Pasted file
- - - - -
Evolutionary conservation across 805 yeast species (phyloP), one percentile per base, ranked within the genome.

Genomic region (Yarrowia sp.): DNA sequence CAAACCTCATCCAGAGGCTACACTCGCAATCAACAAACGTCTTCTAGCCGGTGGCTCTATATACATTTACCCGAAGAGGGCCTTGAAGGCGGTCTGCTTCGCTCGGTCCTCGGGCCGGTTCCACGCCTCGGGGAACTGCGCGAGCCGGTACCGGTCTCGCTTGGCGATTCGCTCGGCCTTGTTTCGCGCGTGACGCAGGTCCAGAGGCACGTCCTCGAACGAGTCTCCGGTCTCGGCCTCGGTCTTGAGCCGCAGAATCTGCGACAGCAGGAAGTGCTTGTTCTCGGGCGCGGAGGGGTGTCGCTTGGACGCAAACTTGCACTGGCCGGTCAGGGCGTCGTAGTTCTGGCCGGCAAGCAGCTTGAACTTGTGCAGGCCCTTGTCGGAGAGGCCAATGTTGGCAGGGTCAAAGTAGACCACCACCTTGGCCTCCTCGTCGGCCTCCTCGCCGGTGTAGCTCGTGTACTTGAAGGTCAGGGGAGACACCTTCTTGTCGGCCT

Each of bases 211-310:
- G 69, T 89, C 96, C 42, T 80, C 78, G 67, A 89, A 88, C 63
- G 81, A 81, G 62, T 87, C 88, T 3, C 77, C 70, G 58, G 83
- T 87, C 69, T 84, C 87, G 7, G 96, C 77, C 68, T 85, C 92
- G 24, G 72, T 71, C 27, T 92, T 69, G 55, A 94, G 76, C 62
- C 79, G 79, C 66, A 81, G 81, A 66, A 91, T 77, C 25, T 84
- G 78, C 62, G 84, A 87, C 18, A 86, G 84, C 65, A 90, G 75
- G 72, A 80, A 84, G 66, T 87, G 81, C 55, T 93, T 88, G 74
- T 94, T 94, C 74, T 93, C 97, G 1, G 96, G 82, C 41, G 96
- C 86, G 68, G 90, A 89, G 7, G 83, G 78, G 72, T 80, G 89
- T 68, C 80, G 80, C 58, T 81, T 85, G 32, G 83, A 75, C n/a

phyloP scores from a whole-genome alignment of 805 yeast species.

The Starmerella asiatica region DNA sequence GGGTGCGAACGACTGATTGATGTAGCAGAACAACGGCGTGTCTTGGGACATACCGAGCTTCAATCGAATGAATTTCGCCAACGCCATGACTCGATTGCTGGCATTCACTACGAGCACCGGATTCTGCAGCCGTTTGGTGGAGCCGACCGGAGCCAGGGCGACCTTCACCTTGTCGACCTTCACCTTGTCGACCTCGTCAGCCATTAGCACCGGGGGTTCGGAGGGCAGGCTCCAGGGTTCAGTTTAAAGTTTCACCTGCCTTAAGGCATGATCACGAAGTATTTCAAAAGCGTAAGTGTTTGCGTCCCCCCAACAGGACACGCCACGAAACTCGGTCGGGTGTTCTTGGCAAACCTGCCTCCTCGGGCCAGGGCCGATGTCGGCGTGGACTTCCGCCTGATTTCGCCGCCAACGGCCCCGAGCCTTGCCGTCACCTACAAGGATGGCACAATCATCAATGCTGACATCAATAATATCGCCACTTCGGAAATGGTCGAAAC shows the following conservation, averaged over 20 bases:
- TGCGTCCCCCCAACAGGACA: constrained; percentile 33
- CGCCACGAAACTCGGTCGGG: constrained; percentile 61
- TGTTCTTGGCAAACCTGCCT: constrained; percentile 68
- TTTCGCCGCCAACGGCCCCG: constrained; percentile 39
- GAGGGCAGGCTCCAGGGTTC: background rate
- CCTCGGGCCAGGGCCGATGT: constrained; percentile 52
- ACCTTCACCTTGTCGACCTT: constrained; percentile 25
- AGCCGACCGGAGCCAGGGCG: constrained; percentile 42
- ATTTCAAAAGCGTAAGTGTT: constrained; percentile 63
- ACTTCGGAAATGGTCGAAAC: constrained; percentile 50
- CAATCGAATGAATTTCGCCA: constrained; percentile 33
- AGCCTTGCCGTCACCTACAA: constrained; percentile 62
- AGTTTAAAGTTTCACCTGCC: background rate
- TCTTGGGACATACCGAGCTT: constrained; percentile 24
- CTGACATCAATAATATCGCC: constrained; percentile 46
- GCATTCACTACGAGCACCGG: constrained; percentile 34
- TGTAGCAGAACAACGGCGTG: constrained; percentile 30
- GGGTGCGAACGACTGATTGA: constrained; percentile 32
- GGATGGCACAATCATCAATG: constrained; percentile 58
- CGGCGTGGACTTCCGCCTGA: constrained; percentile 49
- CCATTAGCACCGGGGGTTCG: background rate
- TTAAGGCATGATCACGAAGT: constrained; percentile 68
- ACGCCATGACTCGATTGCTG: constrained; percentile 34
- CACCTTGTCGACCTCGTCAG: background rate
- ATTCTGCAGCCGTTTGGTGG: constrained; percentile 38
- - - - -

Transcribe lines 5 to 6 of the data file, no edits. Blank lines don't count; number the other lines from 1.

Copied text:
- G 81, A 81, G 62, T 87, C 88, T 3, C 77, C 70, G 58, G 83
- T 87, C 69, T 84, C 87, G 7, G 96, C 77, C 68, T 85, C 92